Hawai'i hit by strong earthquake; diocese assesses damage

October 15, 2006

The Episcopal Diocese of Hawai'i is currently assessing the extent of damage caused by a 6.6 magnitude earthquake that struck at 7:07 a.m. local time on Sunday, October 15, causing a landslide that blocked a major highway on Hawai'i Island and knocking out power across the state. More than 50 aftershocks have been felt throughout the islands.

Bishop Richard S. O. Chang of Hawaii was on the Island of Maui at the time for services and confirmations at St. John's Episcopal Church in Kula.

The Rev. Heather Mueller-Fitch, rector at St. John's, and Chang were outside the Church preparing for the 7:30 a.m. service when they felt the ground moving.

Services at St. John's continued as planned and an all-island gathering of Episcopalians with Chang after the 4 p.m. Evensong happened as scheduled.

Chang is making contact with the local clergy to get an assessment of the damage.

Richard Ohlsen, ERD's director of Domestic Disaster Preparedness and Response, has been in contact with Chang and the diocese is expected to send ERD a detailed report as soon as possible.

The Diocese of Hawai'i is composed of more than 40 parishes on the islands of Kaua'i, O'ahu, Moloka'i, Maui and Hawai'i.

There are no immediate reports of fatalities, but Hawai'i's governor declared a statewide emergency as local agencies are working to restore power, Episcopal Relief and Development (ERD) reported.

The state civil defense had unconfirmed reports of injuries, but communication problems prevented more definite reports, according to the Associated Press. People were also trapped in elevators in Oahu, authorities said.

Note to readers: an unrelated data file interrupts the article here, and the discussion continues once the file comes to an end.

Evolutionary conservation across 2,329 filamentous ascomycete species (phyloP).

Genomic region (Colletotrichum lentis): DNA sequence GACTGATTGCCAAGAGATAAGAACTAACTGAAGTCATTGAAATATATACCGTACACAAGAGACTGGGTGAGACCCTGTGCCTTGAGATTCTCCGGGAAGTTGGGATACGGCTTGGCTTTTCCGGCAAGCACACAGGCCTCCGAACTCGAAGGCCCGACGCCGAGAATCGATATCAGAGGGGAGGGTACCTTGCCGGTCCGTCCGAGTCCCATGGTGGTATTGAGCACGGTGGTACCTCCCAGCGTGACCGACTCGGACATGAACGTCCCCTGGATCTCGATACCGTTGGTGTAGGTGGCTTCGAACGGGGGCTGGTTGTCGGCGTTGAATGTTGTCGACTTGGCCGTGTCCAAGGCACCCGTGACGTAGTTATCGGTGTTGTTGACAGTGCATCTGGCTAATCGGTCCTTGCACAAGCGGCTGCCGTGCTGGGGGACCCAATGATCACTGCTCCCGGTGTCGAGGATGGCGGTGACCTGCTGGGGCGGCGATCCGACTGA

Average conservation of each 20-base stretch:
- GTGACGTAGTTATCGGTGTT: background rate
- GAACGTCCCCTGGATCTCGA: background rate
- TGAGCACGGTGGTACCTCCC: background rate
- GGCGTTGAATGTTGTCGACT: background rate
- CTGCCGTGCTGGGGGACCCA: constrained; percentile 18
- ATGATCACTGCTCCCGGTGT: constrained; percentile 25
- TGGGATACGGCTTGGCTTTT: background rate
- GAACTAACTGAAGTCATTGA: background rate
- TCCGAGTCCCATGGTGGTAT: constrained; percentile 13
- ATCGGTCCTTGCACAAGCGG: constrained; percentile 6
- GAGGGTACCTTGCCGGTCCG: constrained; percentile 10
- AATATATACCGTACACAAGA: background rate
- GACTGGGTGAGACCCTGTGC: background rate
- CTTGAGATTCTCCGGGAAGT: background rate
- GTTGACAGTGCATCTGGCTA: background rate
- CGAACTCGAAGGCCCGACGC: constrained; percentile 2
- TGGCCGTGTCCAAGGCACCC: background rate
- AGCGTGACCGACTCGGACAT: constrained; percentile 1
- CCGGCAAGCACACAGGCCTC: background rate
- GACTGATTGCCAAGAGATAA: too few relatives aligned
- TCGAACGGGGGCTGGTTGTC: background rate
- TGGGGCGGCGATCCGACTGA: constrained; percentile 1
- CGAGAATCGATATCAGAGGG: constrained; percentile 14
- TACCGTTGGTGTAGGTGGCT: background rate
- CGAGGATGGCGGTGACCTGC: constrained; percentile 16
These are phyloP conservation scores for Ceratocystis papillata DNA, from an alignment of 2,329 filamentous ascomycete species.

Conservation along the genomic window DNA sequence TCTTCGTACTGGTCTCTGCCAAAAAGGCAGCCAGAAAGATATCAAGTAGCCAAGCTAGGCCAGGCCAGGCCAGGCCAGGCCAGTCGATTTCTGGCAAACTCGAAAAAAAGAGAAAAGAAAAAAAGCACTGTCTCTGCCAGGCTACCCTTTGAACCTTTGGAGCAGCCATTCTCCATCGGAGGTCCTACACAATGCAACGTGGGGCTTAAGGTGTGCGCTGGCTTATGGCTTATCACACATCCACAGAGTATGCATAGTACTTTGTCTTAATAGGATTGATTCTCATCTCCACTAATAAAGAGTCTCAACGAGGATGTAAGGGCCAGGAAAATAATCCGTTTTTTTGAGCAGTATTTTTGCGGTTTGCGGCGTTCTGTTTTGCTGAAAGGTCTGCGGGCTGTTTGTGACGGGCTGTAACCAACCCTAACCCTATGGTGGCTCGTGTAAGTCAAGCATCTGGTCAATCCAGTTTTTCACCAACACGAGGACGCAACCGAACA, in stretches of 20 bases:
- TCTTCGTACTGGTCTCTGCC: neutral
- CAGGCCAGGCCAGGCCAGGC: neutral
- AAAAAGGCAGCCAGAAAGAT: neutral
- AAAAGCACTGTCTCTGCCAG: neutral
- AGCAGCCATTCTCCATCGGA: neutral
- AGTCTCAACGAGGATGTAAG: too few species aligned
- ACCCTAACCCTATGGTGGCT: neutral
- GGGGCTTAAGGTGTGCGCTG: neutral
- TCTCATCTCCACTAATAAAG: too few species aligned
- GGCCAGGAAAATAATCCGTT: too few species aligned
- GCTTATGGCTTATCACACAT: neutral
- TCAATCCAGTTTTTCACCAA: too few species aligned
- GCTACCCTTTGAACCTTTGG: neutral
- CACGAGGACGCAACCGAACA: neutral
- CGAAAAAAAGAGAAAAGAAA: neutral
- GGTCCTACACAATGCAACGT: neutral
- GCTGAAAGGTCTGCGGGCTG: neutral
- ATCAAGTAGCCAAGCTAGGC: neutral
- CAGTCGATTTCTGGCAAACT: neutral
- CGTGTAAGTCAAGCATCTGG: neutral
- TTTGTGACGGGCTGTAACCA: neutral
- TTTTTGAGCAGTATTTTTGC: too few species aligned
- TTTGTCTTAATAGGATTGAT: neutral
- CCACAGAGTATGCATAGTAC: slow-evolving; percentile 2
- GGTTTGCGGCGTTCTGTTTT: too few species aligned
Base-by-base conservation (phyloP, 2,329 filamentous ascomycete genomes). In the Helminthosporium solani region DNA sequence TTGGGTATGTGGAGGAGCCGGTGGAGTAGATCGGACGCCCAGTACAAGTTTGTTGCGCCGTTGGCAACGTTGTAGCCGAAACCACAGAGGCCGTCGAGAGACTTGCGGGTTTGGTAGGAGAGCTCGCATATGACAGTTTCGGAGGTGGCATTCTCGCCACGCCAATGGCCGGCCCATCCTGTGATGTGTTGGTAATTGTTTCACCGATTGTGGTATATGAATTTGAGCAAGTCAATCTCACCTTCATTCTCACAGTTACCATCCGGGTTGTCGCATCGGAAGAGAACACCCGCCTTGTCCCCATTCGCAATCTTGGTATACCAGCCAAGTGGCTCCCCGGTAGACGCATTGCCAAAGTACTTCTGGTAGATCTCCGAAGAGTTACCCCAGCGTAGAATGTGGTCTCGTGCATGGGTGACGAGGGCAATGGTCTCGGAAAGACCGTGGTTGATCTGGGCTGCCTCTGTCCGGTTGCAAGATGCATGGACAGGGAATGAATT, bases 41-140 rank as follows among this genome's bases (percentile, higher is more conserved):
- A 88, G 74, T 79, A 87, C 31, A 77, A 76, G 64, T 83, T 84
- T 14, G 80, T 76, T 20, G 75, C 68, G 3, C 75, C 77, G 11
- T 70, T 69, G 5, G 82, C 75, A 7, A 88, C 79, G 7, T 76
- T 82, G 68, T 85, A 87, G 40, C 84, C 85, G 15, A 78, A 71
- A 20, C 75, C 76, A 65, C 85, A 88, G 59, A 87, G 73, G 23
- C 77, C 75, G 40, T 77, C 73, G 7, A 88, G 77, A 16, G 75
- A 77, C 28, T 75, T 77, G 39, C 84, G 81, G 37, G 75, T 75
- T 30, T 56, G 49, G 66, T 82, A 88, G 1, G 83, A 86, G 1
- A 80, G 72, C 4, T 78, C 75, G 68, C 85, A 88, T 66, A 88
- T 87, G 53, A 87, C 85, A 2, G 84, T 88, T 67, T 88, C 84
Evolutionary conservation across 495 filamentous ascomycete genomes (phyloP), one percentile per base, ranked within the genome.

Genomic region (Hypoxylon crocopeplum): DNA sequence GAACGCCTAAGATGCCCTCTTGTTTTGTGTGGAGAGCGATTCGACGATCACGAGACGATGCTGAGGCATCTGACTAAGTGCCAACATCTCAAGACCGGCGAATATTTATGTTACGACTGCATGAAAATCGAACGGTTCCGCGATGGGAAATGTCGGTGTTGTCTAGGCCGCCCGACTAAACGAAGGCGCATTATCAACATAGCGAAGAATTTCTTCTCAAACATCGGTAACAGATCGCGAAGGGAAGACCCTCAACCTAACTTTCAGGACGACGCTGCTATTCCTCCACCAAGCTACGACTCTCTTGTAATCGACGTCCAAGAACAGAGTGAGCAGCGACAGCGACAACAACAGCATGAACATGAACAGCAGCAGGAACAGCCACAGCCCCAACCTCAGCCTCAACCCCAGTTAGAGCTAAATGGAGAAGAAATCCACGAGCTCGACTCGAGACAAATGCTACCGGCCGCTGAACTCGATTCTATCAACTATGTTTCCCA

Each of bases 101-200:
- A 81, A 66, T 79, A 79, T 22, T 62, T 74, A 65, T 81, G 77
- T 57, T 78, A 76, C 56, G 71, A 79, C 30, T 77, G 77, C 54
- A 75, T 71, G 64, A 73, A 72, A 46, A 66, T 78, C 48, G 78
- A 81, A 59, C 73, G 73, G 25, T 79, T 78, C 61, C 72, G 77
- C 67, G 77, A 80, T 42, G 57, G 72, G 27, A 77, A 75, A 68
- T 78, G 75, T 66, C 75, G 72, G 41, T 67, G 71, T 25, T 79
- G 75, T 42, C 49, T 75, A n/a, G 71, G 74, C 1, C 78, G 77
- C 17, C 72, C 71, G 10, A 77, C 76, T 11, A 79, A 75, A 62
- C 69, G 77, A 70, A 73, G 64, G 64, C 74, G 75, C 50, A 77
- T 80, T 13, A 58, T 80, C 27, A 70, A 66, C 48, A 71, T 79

The quake was centered 24 miles below the west coast of the Big Island and 157 miles southeast of Honolulu. It was not strong enough to trigger a tsunami, but is the biggest earthquake to hit Hawai'i since 1983.

Professor Willis H. A. Moore, a layperson in the diocese, was the lector and eucharistic minister for the 7 a.m. service at St. Andrew's Cathedral in Honolulu. "I heard a distant rumble and felt the ground shake a bit," he said via email. "The rumble became louder and the 140-year-old Cathedral Church of St. Andrew began to creak, groan, growl, and make other undefinable noises."

The Rev. Canon Timothy Sexton ordered everyone to evacuate the Cathedral "to be sure nothing was going to collapse," Moore said. "After a few minutes of surveying the premises, it was determined to resume the Holy Eucharist."

By the end of the Gospel reading the electricity had failed. "Canon Tim Sexton preached in the cloudy-day-dimness, without his notes; I read the Prayers of the People standing near a window for light, and the remainder of Rite was carried off by memory and by candlelight," Moore added.

To help people affected by this disaster, please make a donation to the Emergency Relief Fund at http://www.er-d.org/, or call 1-800-334-7626, ext. 5129. Gifts can be mailed to Episcopal Relief and Development "Emergency Relief Fund" P.O. Box 12043, Newark, NJ 07101.

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